While women may have their first total joint replacement (TJR) at an older age, they are less likely to have complications related to their surgery or require revision surgery, according to a new study presented today at the 2015 Annual Meeting of the American Academy of Orthopaedic Surgeons (AAOS). The findings contradict the theory that TJR is underutilized in female patients because they have worse outcomes then men.
Total hip (THR) and total knee replacement (TKR) are common surgical treatments for end-stage arthritis, which causes ongoing pain, limited function and diminished life quality.
Researchers reviewed patient databases from an Ontario hospital for first-time primary THR and TKR patients between 2002 and 2009. There were 37,881 THR surgeries (53.8 percent female) and 59,564 TKR surgeries (60.5 percent female). Women who underwent THR were significantly older than males (70 years vs. 65 years); however, there was no difference in age between male and female patients undergoing TKR (median age 68 for both). A greater proportion of female patients undergoing TJR were defined as frail (6.6 percent versus 3.5 percent for THR; and, 6.7 percent versus 4 percent for TKR).
Following surgery, men were:
15 percent more likely to return to the emergency department within 30 days of hospital discharge following either THR or TKR.
60 percent and 70 percent more likely to have an acute myocardial infarction (heart attack) within three months following THR and TKR, respectively.
50 percent more likely to require a revision arthroplasty within two years of TKR.
25 percent more likely to be readmitted to the hospital and 70 percent more likely to experience an infection or revision surgery within two years of TKR, compared to women.
“Despite the fact that women have a higher prevalence of advanced hip and knee arthritis, prior research indicates that North American women with arthritis are less likely to receive joint replacement than men,” said lead study author Bheeshma Ravi, MD, PhD, an orthopaedic surgery resident at the University of Toronto. “One possible explanation is that women are less often offered or accept surgery because their risk of serious complications following surgery is greater than that of men.
“In this study, we found that while overall rates of serious complications were low for both groups, they were lower for women than for men for both hip and knee replacement, particularly the latter” said Dr. Ravi. “Thus, the previously documented sex difference utilization of TJR cannot be explained by differential risks of complications following surgery.”
What is a total knee replacement?
A total knee replacement is a surgical procedure whereby the diseased knee joint is replaced with artificial material. The knee is a hinge joint which provides motion at the point where the thigh meets the lower leg. The thighbone (or femur) abuts the large bone of the lower leg (tibia) at the knee joint. During a total knee replacement, the end of the femur bone is removed and replaced with a metal shell. The end of the lower leg bone (tibia) is also removed and replaced with a channeled plastic piece with a metal stem. Depending on the condition of the kneecap portion of the knee joint, a plastic “button” may also be added under the kneecap surface. The artificial components of a total knee replacement are referred to as the prosthesis.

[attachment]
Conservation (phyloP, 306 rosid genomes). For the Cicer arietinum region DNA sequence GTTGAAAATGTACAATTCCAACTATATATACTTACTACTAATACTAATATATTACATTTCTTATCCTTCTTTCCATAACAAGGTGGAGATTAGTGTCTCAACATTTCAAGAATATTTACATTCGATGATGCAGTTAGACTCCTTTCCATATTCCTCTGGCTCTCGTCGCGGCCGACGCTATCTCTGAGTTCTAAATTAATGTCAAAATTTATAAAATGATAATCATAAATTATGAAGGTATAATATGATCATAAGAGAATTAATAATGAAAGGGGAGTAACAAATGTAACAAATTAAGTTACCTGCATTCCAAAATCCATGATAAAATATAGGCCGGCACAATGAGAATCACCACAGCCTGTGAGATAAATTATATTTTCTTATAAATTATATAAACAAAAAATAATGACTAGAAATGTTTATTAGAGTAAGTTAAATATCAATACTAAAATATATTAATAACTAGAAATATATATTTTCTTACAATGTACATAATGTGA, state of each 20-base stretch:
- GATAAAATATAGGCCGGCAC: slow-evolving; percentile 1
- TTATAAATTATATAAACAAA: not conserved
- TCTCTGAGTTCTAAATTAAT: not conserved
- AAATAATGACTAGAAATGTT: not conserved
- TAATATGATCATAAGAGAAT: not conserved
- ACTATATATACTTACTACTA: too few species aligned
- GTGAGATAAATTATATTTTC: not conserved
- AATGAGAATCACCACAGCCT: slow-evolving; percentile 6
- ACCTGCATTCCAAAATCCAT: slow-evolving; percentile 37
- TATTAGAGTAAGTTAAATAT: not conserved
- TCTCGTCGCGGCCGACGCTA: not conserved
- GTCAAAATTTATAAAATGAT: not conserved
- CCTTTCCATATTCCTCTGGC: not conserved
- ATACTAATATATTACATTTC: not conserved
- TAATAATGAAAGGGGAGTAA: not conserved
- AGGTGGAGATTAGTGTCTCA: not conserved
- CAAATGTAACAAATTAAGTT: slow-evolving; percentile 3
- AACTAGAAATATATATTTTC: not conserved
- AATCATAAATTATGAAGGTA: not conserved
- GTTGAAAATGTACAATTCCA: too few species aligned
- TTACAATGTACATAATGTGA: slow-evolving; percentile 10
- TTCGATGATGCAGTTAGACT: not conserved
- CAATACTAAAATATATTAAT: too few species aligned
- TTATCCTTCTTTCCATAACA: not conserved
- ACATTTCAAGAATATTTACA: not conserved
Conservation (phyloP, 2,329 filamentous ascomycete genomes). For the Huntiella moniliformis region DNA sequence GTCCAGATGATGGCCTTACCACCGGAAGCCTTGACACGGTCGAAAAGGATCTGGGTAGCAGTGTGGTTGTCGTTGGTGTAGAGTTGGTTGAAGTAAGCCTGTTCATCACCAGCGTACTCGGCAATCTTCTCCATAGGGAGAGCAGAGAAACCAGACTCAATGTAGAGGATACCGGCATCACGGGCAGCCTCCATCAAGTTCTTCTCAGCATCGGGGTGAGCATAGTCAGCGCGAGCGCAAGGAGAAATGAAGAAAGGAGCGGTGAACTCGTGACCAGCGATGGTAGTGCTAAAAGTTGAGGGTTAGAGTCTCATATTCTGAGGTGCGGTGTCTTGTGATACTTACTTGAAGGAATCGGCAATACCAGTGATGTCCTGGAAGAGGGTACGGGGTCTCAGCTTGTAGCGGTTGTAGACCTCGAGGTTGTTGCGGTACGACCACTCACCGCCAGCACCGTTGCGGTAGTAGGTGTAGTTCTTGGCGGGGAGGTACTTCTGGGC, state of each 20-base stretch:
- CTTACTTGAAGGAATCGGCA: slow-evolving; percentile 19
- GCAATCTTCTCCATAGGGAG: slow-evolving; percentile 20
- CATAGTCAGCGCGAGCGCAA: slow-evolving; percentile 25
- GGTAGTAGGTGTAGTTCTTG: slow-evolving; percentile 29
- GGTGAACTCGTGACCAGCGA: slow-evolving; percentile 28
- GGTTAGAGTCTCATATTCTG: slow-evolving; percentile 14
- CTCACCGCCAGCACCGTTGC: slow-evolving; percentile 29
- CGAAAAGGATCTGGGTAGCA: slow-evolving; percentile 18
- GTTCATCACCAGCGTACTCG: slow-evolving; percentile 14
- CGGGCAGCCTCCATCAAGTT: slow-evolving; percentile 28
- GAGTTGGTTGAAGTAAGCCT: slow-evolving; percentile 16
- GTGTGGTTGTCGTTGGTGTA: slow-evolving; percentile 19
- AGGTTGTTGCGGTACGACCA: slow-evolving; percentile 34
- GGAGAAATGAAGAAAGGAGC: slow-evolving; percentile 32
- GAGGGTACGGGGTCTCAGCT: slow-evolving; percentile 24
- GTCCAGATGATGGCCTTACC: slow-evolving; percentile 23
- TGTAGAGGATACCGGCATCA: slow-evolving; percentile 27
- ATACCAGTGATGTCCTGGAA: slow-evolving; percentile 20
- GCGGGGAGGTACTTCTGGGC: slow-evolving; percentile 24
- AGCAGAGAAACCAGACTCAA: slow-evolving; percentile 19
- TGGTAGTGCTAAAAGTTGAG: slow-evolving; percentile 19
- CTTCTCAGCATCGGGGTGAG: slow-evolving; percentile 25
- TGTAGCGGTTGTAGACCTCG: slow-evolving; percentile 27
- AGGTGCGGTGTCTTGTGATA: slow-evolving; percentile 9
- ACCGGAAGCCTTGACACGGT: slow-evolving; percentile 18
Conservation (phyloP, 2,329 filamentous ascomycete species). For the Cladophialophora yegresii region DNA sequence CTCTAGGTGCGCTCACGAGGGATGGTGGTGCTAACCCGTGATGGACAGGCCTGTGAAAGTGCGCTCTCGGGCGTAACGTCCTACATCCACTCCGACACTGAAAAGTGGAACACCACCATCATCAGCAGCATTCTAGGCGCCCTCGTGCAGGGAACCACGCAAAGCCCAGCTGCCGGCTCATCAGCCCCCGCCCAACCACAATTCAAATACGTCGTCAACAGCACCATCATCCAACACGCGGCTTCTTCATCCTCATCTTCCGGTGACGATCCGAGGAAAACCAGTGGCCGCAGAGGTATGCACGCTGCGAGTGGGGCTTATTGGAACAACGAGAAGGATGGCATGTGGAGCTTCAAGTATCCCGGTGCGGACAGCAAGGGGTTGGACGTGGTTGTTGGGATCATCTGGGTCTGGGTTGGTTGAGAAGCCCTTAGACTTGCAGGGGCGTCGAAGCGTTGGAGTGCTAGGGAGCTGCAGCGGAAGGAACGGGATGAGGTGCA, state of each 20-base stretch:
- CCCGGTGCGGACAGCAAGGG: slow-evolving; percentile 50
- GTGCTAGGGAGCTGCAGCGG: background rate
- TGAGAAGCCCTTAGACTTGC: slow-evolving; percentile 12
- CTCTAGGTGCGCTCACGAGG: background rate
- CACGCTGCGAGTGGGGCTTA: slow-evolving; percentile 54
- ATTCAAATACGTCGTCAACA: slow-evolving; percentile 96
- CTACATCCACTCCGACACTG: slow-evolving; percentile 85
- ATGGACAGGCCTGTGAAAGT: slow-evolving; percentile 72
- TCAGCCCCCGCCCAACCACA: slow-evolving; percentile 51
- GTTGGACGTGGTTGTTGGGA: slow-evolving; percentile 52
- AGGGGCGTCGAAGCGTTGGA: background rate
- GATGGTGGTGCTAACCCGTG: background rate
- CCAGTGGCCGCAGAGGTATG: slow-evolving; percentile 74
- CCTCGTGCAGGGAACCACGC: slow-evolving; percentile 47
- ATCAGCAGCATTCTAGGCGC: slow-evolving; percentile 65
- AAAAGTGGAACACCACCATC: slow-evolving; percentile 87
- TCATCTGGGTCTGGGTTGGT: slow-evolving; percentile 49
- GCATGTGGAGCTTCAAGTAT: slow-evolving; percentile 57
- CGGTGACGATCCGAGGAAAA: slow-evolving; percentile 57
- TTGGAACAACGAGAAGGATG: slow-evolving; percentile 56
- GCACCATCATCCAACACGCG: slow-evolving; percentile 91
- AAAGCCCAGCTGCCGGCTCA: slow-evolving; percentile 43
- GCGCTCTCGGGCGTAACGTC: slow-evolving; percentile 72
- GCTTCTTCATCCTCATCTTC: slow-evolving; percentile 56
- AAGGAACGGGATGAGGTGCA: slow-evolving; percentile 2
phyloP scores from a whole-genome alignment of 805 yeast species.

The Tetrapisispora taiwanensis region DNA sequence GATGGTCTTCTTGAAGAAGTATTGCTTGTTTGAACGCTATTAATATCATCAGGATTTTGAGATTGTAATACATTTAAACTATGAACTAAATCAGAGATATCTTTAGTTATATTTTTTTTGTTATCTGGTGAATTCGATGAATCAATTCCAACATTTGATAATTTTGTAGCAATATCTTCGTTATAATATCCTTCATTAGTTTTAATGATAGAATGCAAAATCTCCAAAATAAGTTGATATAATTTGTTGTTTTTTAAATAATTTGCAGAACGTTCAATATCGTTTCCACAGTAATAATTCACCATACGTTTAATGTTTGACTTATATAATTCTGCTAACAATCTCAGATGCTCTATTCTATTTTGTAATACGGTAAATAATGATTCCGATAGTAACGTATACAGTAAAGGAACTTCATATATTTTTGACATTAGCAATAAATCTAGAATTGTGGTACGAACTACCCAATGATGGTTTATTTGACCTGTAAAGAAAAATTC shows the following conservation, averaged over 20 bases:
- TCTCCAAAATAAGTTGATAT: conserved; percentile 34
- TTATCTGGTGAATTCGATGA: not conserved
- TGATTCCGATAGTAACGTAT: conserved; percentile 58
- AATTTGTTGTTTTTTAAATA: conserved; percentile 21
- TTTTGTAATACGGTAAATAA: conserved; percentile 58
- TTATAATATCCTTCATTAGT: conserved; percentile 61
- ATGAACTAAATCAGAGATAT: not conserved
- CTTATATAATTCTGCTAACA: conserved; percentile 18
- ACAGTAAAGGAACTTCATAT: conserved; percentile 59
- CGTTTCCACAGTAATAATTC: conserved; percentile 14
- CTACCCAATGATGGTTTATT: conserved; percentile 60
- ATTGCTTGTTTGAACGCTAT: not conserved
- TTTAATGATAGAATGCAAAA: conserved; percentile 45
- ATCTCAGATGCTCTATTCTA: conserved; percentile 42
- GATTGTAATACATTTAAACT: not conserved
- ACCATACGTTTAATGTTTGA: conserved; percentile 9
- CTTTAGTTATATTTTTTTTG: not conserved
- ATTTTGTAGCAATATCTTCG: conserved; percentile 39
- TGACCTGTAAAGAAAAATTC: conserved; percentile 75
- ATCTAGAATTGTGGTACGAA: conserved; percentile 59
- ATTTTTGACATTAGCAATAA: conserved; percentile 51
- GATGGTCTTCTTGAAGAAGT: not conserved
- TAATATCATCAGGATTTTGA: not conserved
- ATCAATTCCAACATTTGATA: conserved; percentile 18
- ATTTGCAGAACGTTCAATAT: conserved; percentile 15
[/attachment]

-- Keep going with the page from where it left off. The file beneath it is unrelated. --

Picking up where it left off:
The posterior cruciate ligament is a tissue that normally stabilizes each side of the knee joint so that the lower leg cannot slide backward in relation to the thighbone. In total knee replacement surgery, this ligament is either retained, sacrificed, or substituted by a polyethylene post. Each of these various designs of total knee replacement has its own particular benefits and risks.
What patients should consider a total knee replacement?
Total knee replacement surgery is considered for patients whose knee joints have been damaged by either progressive arthritis, trauma, or other rare destructive diseases of the joint. The most common reason for knee replacement in the United States is severe osteoarthritis of the knees.
Regardless of the cause of the damage to the joint, the resulting progressively increasing pain and stiffness and decreasing daily function lead the patient to consider total knee replacement. Decisions regarding whether or when to undergo knee replacement surgery are not easy. Patients should understand the risks as well as the benefits before making these decisions.
What are the risks of undergoing a total knee replacement?
Risks of total knee replacement include blood clots in the legs that can travel to the lungs (Pulmonary embolism). Pulmonary embolism can cause shortness of breath, chest pain, and even shock. Other risks include urinary tract infection, nausea and vomiting (usually related to pain medication), chronic knee pain and stiffness, bleeding into the knee joint, nerve damage, blood vessel injury, and infection of the knee which can require reoperation. Furthermore, the risks of anesthesia include potential heart, lung, kidney, and liver damage
Lauren Pearson Riley
American Academy of Orthopaedic Surgeons
2015 AAOS Annual Meeting